Osteoporosis International

, Volume 17, Issue 11, pp 1691–1697 | Cite as

Former college artistic gymnasts maintain higher BMD: a nine-year follow-up

  • N. K. Pollock
  • E. M. Laing
  • C. M. Modlesky
  • P. J. O’Connor
  • R. D. Lewis
Original Article

Abstract

Introduction

If higher bone gains acquired from weight-bearing sports during growth persist into old age, the residual benefits could delay or even prevent osteoporotic fractures. The purpose of this study was to determine if the higher areal bone mineral density (aBMD) observed 15 years after competitive training and competition in former female college artistic gymnasts (GYM) compared with controls (CON) is maintained nine years later in this same cohort approaching menopause. In this 9-year follow-up, aBMD changes were also compared between GYM (n=16; aged 45.3±3.3 years) and CON (n=13; aged 45.4±3.8 years).

Methods

Total body, lumbar spine, proximal femur, femoral neck, leg, and arm aBMD were assessed at baseline and follow-up using dual-energy X-ray absorptiometry (DXA), (Hologic QDR-1000W). GYM had higher aBMD at all sites at follow-up (P<0.05; η2>0.14).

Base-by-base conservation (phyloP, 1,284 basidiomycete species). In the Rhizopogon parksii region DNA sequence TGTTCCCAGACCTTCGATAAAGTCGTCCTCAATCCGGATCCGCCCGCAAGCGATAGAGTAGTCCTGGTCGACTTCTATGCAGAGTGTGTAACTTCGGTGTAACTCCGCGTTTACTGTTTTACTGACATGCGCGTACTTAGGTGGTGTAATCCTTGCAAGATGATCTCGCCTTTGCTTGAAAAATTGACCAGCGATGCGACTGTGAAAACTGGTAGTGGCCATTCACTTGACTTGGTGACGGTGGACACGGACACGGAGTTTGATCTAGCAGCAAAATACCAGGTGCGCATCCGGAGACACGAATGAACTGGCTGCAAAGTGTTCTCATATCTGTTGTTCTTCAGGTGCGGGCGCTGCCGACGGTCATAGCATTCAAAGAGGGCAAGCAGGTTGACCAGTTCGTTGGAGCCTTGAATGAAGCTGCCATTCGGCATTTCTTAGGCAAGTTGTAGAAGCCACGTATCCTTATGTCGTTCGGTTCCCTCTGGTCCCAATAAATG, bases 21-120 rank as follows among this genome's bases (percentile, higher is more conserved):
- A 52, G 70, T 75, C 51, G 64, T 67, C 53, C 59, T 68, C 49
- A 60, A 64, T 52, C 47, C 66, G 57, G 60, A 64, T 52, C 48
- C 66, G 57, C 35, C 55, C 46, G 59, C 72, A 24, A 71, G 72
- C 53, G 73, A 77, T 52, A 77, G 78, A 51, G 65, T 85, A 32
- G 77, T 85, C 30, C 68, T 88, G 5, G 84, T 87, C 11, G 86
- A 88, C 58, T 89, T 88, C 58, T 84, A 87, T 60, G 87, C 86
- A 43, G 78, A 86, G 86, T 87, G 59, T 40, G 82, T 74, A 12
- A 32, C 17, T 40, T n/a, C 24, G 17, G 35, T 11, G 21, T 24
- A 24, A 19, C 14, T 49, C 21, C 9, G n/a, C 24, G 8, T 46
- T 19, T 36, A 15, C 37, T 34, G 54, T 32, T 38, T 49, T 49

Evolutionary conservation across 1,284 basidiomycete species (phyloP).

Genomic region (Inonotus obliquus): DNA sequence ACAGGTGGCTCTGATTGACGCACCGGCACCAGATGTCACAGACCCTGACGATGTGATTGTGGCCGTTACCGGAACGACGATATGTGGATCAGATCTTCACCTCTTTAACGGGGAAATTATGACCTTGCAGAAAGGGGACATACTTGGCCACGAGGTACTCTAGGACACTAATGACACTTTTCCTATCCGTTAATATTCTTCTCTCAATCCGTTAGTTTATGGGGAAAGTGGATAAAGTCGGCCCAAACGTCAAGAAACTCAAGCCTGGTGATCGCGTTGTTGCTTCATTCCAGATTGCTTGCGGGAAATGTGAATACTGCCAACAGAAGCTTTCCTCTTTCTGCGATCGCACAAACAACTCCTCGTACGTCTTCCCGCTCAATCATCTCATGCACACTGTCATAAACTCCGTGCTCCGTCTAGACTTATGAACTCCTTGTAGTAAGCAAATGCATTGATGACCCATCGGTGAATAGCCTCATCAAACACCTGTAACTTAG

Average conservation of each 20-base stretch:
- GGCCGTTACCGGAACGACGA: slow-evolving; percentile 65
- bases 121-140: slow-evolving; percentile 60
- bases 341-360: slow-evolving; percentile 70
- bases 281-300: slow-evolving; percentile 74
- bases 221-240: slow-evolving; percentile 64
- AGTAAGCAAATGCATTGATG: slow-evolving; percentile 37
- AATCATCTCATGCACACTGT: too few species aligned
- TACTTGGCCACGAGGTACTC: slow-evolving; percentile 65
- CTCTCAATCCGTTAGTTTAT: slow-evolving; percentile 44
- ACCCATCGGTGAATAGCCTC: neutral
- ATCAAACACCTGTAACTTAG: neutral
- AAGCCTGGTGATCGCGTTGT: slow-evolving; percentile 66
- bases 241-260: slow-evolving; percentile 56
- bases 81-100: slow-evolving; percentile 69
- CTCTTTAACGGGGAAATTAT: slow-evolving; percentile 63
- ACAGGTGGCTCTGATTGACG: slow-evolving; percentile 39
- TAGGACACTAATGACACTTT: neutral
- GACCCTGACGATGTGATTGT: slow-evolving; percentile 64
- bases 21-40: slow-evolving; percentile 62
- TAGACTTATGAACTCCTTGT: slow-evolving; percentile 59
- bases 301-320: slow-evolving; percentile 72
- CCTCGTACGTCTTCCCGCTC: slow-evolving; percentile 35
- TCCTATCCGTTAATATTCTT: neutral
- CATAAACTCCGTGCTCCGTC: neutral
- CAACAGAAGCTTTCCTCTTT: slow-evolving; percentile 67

Results

While there were no significant differences between groups for percent changes in aBMD at the total body, lumbar spine, total proximal femur, femoral neck, and arm, the change in leg aBMD was significantly different between GYM and CON (P=0.05; η2=0.14).

Conclusions

Former female college artistic gymnasts maintained significantly higher aBMD than controls 24 years after retirement from gymnastics training and competition. This study provides greater insight into the effects of past athletic participation on skeletal health in women approaching menopause.

Keywords

Detraining Exercise Former athletes Former gymnasts Gymnastics Retired gymnasts 

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Copyright information

© International Osteoporosis Foundation and National Osteoporosis Foundation 2006

Authors and Affiliations

  • N. K. Pollock
    • 1
  • E. M. Laing
    • 1
  • C. M. Modlesky
    • 2
  • P. J. O’Connor
    • 3
  • R. D. Lewis
    • 1
  1. 1.Department of Foods and NutritionThe University of GeorgiaAthensUSA
  2. 2.Department of Health, Nutrition and Exercise SciencesThe University of DelawareNewarkUSA
  3. 3.Department of Exercise ScienceThe University of GeorgiaAthensUSA

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